Smarter code completion and control flow analysis
Smart Completion becomes aware of builder classes and suggests chains of method calls on its first call, and the chain suggestions are sorted according to how frequently symbols are used in the current project.
Control flow analysis has become much smarter and detects a wider array of problems, especially when booleans, strings, arrays, lists, and maps are involved; it also checks nullability issues when corresponding annotations are used on type parameters for collections and maps.
New inspections and refactorings
Inspections and quick-fixes: Replace with Set.of and Add Thread#onSpinWait() (both require Java 9), and Extract set from comparison chain.
Refactorings: Extract as Map Operation (for streams), Extract Functional Variable, and Extract Lambda to Method Reference
As Java 9 continues to evolve, so does IntelliJ IDEA’s support for it. This screencast shows the new features to support Java 9 development in the upcoming IntelliJ IDEA 2017.2 release.
In the rest of this blog post we’ll break down what’s in the video and talk about each feature.
As you’d expect, a lot of the improvements are to support the Java Platform Module System. One of the new features to help developers getting up to speed with Jigsaw and Java modularity is the new Java Module Diagram. This diagram shows the modules you’ve defined in your project in green; any automatic modules, (those modules that are dependencies on traditional jar files) in blue; and any JDK modules in yellow.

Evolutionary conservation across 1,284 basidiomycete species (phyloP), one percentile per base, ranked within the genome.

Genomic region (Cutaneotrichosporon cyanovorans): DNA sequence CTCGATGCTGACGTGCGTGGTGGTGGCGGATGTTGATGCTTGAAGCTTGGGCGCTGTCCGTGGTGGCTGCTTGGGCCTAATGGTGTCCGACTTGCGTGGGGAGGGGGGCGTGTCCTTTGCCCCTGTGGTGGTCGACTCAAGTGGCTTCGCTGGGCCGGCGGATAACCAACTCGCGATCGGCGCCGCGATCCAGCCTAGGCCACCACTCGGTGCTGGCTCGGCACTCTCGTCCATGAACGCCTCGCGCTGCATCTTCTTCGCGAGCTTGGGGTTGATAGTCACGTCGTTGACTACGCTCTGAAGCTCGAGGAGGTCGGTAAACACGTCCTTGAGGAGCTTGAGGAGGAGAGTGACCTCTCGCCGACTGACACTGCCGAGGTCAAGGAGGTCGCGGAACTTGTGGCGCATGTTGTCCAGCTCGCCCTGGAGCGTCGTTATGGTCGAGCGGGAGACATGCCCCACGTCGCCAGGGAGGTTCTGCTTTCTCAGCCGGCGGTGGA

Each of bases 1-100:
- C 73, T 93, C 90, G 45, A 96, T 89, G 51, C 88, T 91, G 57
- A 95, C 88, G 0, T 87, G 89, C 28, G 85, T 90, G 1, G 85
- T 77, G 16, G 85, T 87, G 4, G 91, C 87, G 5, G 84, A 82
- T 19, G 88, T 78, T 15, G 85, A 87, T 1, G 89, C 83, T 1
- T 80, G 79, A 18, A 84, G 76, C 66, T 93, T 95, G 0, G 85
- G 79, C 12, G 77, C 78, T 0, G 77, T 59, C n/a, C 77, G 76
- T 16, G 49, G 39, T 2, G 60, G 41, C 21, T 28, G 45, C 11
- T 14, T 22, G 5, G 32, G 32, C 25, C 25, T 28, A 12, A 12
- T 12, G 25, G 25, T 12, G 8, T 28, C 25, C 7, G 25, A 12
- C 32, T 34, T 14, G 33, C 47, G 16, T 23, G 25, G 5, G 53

You’ll notice there are two different types of lines in the diagram, the thick blue lines show “requires transitive“, the thinner black lines are standard “requires” dependencies.
These diagrams give a clear picture of which modules have been defined and which modules they depend upon, and can help you either to create a clean separation when creating a modular system, or simply visualise what’s going on with the new Java Platform Module System.
If you are working with Java 9 modules, you’ll see code completion and generation has been improved for the module-info.java file. For a start, the generated module name more closely matches the IntelliJ IDEA module name.
Errors and warnings and their suggested fixes have also been improved. For example, if you try to use opens in a module that is already open , the error is clear and you can opt to either remove the opens statement or change the module so it’s no longer open.
Duplicate opens or provides statements are detected and can be deleted or merged.
You can also use find usages on a module name to locate other places that use this module, including JDK modules that use it.
And, of course, you can refactor module-info files, for example using rename.
Project Jigsaw has a wider impact than just allowing you to create your own modules. Modularity impacts the visibility of packages, so classes that were previously accessible may not be any more. This even includes reflection. IntelliJ IDEA’s inspections can help locate reflection code that tries to access modules that are not on the module path, and offers suggestions to fix the problem.